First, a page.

North Bristol NHS Trust has picked CCube Solutions’ electronic document management system to replace a warehouse of 1.2 million paper records.

The acute trust will use the system to scan the paper records over two years, with migration starting in April this year. CCube is already being trialled in the trust’s lung cancer and dermatology units.

The move is part of an  expansion of the trust’s electronic patient record, CSC’s Lorenzo, in what is being called a paper-lite strategy.

North Bristol deployed Lorenzo in November 2015, but has continued to rely heavily on paper.

Currently 1.2 million paper folders, are stored in a warehouse offsite. Every day, about 850 files are transported from the warehouse to Southmead Hospital and other trust sites.

“We simply can’t afford to keep generating paper at the pace we are, given the number of patients we see,” Neil Darvill, the trust’s informatics director, said.

To scan the document, the trust has bought two Kodak Alaris scanners, which can process more than 100 pages a minute each. Those scans will then be indexed, and imported onto CCube.

Darvill said not all 1.2 million record will be scanned, just the estimated 223,000 covering active patients. The remaining paper records will be destroyed as the requirement for their retention expires.

“The business case for the EDMS project is predicated on a scan-on-demand model where only the patient notes for people booked to attend clinic will be processed.”

Overall the trust expects the project, which will cost about £960,000, to save £1.3 million over four years. These cost savings are linked to winding down the existing paper-based records library, which is expected to close completely in October, 2018.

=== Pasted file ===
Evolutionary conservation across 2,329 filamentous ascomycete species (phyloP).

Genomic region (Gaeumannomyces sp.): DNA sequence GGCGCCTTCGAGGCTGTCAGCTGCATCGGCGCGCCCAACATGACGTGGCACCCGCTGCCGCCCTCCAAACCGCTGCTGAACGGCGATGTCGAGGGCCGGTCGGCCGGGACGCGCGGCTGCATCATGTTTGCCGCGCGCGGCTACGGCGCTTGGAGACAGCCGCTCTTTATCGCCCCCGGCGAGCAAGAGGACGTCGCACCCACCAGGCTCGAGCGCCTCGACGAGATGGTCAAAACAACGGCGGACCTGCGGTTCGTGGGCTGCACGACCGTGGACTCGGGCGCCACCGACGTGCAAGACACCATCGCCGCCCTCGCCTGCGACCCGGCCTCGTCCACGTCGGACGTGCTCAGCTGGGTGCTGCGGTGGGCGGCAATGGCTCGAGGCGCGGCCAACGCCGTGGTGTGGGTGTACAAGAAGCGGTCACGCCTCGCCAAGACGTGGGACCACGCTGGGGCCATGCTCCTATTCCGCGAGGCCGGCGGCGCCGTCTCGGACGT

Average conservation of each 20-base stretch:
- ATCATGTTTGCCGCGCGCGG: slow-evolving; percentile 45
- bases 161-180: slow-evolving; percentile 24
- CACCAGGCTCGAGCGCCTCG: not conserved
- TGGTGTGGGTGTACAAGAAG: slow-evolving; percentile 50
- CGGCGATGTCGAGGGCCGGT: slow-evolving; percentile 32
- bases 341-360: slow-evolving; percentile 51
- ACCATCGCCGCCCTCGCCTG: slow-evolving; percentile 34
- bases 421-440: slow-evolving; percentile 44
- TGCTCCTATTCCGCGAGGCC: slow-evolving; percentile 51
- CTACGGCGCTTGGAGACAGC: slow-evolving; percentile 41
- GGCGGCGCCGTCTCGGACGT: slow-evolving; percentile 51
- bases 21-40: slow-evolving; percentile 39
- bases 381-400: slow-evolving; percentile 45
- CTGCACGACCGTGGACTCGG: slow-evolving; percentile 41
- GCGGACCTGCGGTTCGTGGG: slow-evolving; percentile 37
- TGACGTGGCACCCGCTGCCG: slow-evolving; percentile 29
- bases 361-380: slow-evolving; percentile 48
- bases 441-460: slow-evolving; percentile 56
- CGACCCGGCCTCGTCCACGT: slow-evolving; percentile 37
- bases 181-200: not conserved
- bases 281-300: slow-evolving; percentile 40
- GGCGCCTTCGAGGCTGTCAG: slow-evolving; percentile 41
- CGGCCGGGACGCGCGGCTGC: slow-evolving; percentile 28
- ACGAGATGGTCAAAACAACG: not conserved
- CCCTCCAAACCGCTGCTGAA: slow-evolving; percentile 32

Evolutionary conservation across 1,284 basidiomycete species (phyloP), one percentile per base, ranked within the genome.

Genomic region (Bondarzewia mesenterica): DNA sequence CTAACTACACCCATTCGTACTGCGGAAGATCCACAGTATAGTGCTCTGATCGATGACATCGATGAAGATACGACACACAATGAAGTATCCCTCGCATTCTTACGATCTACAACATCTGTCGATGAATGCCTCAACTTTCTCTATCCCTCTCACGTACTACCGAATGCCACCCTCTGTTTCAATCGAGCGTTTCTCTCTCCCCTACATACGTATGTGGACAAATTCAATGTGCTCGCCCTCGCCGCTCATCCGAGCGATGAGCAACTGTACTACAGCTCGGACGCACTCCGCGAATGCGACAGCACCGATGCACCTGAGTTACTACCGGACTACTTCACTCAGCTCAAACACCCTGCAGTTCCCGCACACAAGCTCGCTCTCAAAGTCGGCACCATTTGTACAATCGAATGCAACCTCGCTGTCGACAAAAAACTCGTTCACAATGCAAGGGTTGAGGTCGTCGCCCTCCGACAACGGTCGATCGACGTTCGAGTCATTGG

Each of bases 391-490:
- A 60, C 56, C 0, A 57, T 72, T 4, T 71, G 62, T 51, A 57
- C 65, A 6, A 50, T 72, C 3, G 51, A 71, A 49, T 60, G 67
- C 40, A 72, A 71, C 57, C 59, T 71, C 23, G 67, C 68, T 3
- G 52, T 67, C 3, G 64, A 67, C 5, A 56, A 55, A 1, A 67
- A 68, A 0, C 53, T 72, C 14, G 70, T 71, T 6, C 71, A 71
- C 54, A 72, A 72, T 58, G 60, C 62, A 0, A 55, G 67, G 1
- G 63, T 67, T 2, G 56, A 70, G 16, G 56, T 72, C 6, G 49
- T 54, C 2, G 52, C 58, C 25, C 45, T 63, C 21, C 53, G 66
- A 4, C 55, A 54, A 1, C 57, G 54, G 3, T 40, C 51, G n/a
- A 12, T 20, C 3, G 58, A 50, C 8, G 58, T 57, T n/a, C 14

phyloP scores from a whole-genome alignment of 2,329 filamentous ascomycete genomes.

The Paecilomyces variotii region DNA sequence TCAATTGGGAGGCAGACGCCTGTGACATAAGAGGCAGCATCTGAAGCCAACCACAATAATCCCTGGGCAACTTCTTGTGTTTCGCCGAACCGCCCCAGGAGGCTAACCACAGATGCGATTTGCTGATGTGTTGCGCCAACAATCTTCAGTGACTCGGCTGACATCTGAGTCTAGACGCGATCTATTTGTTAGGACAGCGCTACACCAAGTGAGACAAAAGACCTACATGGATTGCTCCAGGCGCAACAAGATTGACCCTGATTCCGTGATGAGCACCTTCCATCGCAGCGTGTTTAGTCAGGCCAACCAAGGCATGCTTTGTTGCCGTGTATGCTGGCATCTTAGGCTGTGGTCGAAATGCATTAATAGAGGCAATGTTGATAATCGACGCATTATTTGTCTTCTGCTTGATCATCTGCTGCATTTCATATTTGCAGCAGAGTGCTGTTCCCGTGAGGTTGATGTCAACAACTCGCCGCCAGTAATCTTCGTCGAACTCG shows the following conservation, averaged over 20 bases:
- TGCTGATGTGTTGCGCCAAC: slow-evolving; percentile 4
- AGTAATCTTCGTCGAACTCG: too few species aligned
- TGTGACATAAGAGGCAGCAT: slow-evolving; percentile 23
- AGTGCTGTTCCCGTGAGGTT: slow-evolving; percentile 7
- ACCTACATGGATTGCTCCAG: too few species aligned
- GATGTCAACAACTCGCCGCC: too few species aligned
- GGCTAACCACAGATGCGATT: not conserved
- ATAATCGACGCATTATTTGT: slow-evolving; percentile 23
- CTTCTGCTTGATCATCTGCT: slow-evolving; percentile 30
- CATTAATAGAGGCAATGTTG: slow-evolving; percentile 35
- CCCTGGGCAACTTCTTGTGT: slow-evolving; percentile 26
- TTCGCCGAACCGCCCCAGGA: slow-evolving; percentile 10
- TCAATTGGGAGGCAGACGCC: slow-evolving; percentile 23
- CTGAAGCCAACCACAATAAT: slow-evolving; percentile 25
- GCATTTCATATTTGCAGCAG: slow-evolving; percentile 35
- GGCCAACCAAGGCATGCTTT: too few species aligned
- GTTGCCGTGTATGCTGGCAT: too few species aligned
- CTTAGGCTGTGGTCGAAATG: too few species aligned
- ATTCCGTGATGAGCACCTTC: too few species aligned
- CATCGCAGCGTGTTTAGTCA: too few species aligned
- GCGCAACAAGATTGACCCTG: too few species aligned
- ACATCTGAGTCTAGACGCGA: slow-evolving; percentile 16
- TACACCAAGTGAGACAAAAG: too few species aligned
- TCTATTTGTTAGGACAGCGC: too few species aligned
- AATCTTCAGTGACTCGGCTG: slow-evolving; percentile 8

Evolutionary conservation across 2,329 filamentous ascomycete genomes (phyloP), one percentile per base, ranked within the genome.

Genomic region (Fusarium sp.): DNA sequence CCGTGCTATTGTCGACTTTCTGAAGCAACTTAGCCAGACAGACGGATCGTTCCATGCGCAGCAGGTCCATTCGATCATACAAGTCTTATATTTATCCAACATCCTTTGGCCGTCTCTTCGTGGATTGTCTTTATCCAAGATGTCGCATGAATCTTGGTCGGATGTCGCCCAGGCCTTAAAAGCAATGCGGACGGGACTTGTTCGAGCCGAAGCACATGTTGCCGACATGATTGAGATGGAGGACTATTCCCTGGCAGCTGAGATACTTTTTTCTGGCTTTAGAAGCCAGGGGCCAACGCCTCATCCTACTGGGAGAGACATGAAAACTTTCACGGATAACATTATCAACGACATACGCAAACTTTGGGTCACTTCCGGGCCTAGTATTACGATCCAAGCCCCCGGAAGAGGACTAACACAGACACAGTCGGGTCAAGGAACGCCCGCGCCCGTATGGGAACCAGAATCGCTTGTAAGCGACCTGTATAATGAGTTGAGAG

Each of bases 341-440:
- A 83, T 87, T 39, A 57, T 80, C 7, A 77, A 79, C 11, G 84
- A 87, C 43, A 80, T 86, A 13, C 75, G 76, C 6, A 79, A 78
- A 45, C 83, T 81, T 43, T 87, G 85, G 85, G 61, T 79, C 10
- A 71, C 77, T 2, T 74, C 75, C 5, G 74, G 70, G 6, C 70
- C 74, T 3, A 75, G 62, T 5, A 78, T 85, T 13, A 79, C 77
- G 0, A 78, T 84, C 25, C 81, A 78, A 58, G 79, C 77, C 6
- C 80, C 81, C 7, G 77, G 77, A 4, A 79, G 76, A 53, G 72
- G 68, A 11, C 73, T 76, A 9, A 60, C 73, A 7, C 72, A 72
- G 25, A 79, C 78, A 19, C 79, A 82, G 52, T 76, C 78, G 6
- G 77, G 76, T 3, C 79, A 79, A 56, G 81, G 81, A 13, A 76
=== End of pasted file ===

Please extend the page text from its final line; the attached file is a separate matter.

In 2014, North Bristol became the first trust in the south of England to pick Lorenzo as part of an open procurement, replacing its existing Cerner Millennium EPR.

Recent board papers show that North Bristol is planning to embark on a new round of renewed IT investment in the next two year, committing to spend £10 million over 2017/18 and 2018/19.

The money is being committed as the trust’s digital contribution to the Bristol, North Somerset and South Gloucestershire Sustainability and Transformation Plan.

Darvill said Lorenzo currently works as a patient administration system but more functionality would be added. The trust now plans to “customise Lorenzo to its own requirements”, including reducing the use of paper.

“The purpose of the paper-lite project is to look at how we capture clinical information immediately at the point of care rather than writing notes on paper and scanning them afterwards as this clearly defeats the purpose of putting in an EPR.”

The CCube contract with North Bristol is the product of a new framework agreement between the supplier and CSC, which makes the document management software available to CSC’s Lorenzo customers.